We like to think of America as a place of opportunity, but Indecent offers a different take on things. It is here that the play is distorted and its actors are arrested on obscenity charges. It almost seems as though God of Vengeance and the people behind it are inhibited both in and by America. As he heads back to Poland, Lemml cries out: “I am done being in a country that laughs at how I speak.” Although New York was one of the centers of Yiddish theater, it seems as though the fundamental spirit of the play and its players has been broken by the alleged promised land.
Anyone with immigrant grandparents can tell you that the pitfalls of assimilation are pretty old news. Still, in Indecent the notion that something is lost by coming to America looms large. As Berkowitz explains, Asch and his contemporaries were “responding to a rapidly changing Jewish world…they just roll up their sleeves and don’t hold back.” This is a time of literal and ideological mass migration. Zionism is emerging, Jews are becoming involved in radical politics. Some are reinventing traditional Judaism and some are moving away from religious practice altogether. Asch did not shy away from these realities. Likewise, Indecent addresses the tectonic shifts in the Jewish world of this time.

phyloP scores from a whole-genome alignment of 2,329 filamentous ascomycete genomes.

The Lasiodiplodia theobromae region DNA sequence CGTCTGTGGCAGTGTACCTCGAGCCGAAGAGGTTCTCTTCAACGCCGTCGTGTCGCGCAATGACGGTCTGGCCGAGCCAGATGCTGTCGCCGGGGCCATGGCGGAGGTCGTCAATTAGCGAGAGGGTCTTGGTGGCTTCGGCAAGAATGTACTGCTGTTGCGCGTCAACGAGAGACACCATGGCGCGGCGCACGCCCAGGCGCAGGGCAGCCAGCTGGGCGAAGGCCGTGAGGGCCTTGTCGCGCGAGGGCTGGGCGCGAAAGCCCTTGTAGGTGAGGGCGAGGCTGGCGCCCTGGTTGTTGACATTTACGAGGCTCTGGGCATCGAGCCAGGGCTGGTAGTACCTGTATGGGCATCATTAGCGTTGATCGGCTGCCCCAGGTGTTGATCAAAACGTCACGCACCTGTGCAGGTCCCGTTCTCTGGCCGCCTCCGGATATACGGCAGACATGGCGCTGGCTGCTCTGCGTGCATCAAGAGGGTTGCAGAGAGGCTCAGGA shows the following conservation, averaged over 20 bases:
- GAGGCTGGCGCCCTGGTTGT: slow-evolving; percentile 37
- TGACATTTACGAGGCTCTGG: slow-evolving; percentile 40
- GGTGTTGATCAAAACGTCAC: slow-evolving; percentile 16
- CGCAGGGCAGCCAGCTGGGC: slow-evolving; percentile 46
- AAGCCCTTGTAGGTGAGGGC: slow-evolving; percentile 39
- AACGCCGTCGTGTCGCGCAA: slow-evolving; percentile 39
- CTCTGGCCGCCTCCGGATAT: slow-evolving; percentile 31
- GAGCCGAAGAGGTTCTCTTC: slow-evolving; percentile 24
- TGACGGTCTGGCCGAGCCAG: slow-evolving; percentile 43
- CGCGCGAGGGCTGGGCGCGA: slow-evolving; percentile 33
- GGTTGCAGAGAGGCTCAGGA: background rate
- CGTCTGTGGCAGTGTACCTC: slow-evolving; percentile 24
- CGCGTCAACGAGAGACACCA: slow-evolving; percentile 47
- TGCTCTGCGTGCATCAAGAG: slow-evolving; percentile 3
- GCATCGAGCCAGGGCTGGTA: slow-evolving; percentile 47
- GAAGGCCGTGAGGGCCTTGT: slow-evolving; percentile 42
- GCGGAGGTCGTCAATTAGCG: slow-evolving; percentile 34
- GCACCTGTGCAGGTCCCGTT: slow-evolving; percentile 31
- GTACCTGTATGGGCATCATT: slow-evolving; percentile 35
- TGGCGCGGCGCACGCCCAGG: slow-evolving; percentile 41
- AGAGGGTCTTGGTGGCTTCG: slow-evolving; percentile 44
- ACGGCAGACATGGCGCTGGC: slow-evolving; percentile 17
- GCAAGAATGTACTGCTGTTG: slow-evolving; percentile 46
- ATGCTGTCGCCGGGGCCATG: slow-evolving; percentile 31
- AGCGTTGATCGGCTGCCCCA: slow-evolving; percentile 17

Having returned to Poland, Lemml is in charge of the final staging of God of Vengeance, this time in an attic in the Lodz Ghetto. In his home country, the Holocaust is underway. He and his crew are frail and hungry; the attic is dim. This performance stands in stark contrast to the Broadway showing that came before it. The play has been restored to its original, unedited Yiddish. It is being staged not in spite of its controversies, but because of them. This is a people who recognize that they are messy and, as Berkowitz puts it, “full of interesting contradictions.” As the actors move to stand in a line and the stage grows dark, the sense of foreboding is unmistakable. For the first time, there is complete stillness, complete silence. I realize I am crying.
Indecent ends at Sholem Asch’s desk. It is the early 1950s, in Connecticut. An excessively chipper Yale student has come to consult with Asch about revitalizing God of Vengeance. His unfounded enthusiasm reminds me of my own. But the playwright is stubborn in his refusal to see his work revitalized, in spite of the young man’s zeal. The stage is bare but for the two actors and a single spot-lit desk. These are the first moments when the entire cast has not been situated somewhere within my line of sight. Asch states, matter-of-factly, that “six million [audience members] have left the theater.” The Holocaust drew the curtains on the world he wrote for and about.
It goes without saying that there is no appetite for Yiddish theater today like Sholem Asch enjoyed in his heyday. To many, myself included, Yiddish culture is a relic. It is an object of fascination, a fun conversation piece. So perhaps what is most impressive about Indecent is that it paints a portrait of a lost world without memorializing it. With wit, precision, and tenderness, Taichman and Vogel have told a story that allows me to understand what has been lost. In Indecent, I have gotten a glimpse of a culture and people that are complicated and silly, controversial and captivating. It is this that I celebrate, and this that I mourn.